Energy

Oil heads for weekly loss on coronavirus resurgence fears

An offshore drilling platform stands in shallow waters at the Manifa offshore oilfield, operated by Saudi Aramco, in Manifa, Saudi Arabia.

Simon Dawson | Bloomberg | Getty Images

Oil was little changed on Friday and headed for a first weekly fall since April as new U.S. coronavirus cases spiked, raising the prospect of a second wave of the virus hitting demand.

Brent was up 29 cents at $38.84 a barrel by, while West Texas Intermediate lost 7 cents to $36.99 a barrel.

The oil benchmarks are heading for weekly declines around 8%, their first after six weeks of gains that have lifted prices off April lows.

Fears that the coronavirus pandemic may be far from over has brought the rally to a halt, with about half a dozen U.S. states seeing a spike in new infections.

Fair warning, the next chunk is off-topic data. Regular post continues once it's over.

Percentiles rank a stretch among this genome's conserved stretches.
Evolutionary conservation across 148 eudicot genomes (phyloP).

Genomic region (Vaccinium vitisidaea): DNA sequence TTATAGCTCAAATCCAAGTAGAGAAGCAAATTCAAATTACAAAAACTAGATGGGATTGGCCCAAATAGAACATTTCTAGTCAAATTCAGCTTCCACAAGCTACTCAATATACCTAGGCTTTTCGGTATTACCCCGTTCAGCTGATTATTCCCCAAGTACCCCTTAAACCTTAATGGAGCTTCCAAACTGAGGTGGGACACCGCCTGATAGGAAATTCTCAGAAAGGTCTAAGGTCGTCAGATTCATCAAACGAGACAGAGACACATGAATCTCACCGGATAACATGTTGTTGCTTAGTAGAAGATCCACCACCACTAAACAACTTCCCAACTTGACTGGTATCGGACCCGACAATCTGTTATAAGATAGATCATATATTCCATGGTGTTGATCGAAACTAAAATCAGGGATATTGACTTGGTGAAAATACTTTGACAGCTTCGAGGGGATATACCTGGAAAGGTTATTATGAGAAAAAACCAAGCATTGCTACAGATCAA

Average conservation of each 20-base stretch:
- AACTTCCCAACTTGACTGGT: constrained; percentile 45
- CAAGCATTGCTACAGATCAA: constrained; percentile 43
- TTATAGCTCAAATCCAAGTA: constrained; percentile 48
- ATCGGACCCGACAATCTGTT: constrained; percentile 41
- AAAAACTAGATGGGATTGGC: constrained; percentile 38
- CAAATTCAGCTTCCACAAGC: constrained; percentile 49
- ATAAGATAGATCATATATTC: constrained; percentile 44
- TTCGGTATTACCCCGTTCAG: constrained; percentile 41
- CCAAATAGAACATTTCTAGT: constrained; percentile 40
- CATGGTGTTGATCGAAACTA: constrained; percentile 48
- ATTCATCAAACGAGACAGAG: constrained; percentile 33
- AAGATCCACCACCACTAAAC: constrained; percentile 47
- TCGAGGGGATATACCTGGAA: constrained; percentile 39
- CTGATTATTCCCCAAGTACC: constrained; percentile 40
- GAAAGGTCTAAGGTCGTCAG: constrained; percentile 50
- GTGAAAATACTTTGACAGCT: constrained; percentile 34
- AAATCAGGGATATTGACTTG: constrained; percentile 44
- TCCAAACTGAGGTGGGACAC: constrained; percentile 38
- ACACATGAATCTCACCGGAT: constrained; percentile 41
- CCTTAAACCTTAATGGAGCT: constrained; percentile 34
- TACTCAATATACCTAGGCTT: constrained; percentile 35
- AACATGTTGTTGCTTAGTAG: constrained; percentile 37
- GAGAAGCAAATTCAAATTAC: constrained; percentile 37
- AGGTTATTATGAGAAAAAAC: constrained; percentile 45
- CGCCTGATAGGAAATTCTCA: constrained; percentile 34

“We definitely have an explosion of cases in areas that were not really affected before,” said Bob Yawger, director of energy futures at Mizuho. “That ultimately leads to less people driving, less demand for gasoline. At the same time, you have an all-time record crude oil number.”

U.S. crude oil inventories have risen to a record 538.1 million barrels, as cheap imports from Saudi Arabia flowed into the country.

The build happened despite producers from the United States, as well as from the Organization of the Petroleum Exporting Countries (OPEC) and its allies, a group known as OPEC+, cutting supply to try to balance the market.

OPEC+ slashed supplies by 9.7 million barrels per day (bpd), about 10% of pre-pandemic demand, and agreed last weekend to extend the reduction.

Barclays raised its oil price forecasts for this year by $4 per barrel, citing a bigger deficit in the second half of the year, although it expressed caution on a slow recovery in the near term.

“Incremental demand improvement will depend more on consumer behaviour than the easing of enforced movement restrictions,” the British bank said in a note

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